| Recommendations|| |
People with diabetes wishing to keep the Buddhist Lent should follow the general advise given as part of medical nutrition therapy.  However, it is not possible for them to adhere to a 3 + 3 meal pattern. Certain modifications are required in this regime.
Patients should be explained about the need to take low and medium calorie liquids at frequent intervals. These include water, green tea, lemonade, buttermilk, milk, fresh soybean milk, and freshly squeezed fruit juice without added sugar. They should be trained to identify the symptoms of hypoglycemia, including subtle complaints such as inability to concentrate, inability to mediate, or poor quality of meditation. Such history should be elicited with sensitivity and respect.
High calorie drinks such as soft drinks, sweetened soy milk and concentrated fruit juices, as well as jaggery should be avoided, except to manage hypoglycemia. Easily available, commercial "diabetic" food supplements can be used.
Patients should also be trained to read and understand food labels, to know the calorie content, and nature of various food products.
During the feasting period, people with diabetes should be encouraged to eat small, frequent meals, in moderation. Practical suggestions to cut down on unwanted calories should be given. For example, one should prefer boiled noodles (khat swae pyote) to fried noodles (khat swae chow). The quantity of oil used in frying noodles may be decreased. If postprandial hyperglycemia is a therapeutic challenge, one may shift from rice-based meals such as mohingya to wheat-based food stuffs, which have a lower glycemic index.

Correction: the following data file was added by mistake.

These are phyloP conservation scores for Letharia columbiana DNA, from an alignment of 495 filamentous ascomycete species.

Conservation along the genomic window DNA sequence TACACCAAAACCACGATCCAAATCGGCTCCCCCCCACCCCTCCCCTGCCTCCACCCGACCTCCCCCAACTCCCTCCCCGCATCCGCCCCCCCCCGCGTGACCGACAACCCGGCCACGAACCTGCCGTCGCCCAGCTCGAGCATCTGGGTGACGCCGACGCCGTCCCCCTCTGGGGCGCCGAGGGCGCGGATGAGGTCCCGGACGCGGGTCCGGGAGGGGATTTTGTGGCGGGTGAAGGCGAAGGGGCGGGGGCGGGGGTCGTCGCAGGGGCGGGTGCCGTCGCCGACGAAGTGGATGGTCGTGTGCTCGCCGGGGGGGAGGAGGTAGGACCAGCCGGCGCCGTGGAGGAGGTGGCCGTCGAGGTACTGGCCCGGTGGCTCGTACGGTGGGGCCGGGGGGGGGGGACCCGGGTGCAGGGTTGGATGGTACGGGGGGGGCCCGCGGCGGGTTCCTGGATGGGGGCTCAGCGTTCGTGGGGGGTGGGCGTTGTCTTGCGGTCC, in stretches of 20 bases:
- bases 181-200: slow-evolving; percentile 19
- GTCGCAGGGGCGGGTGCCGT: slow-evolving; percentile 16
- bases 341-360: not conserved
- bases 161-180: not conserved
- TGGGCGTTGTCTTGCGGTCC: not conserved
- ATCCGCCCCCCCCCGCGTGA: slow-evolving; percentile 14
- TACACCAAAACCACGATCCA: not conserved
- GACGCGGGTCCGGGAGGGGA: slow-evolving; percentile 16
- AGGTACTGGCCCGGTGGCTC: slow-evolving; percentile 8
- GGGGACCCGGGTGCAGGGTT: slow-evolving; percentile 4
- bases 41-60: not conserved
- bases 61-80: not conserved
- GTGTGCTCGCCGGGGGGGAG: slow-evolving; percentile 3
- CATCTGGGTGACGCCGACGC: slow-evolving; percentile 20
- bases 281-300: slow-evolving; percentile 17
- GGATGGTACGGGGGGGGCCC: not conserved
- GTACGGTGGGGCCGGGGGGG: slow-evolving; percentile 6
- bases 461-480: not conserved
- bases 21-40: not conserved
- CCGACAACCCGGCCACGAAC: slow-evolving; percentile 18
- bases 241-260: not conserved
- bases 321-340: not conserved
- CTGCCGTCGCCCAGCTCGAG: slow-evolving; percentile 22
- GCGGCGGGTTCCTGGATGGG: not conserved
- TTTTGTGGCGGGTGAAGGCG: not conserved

It must be noted, different varieties of rice and wheat have varying glycemic indices. In Myanmar, for example, Ngasein rice (62.05%) has a lower glycemic index than Pawsun (66.8%), which in turn is healthier than Emata (71.14%).
Diabetes care professionals and patients should be aware of this nutritional fact on glycemic control.
Nutritional recommendations are often prescribed as part of lifestyle modification (LSM). LSM is incomplete if it does not include physical activity and stress management. During the Buddhist Lent, the devout may be requested to practice walking meditation (ta yar myat) instead of sitting meditation (ta yar thein), especially after heavy meal.
| Conclusion|| |
Observing the Buddhist Lent is an important part of every devout Buddhist's life and is a personal decision. As healthcare providers, our duty is to offer practical, acceptable, appropriate advice regarding healthy nutrition advice to people with diabetes who wish to keep the fast. This paper covers some of the useful dietary recommendations that are specific to Buddhist Lent.
Though written from a Myanmarese, and a Buddhist, perspective, it will be useful for adherents of Jain and Hindu religions who keep similar fasts. It is also useful for venerable Buddhist clergy, and for Buddhist laity of all countries.
| References|| |
|1.||Latt TS, Kalra S. Managing diabetes during fasting-A focus on Buddhist Lent. Diabetes Voice 2012;57:42-5. |
|2.||Jaleel MA, Raza SA, Fathima FN, Jaleel BN. Ramadan and diabetes: As-Saum (The fasting). Indian J Endocrinol Metab 2011;15:268-73. |
|3.||Kalra S, Joshi S, Baruah M. Medical nutrition therapy for diabetes: The challenge in India. J Med Nutr Nutraceut 2012;1:3-4. |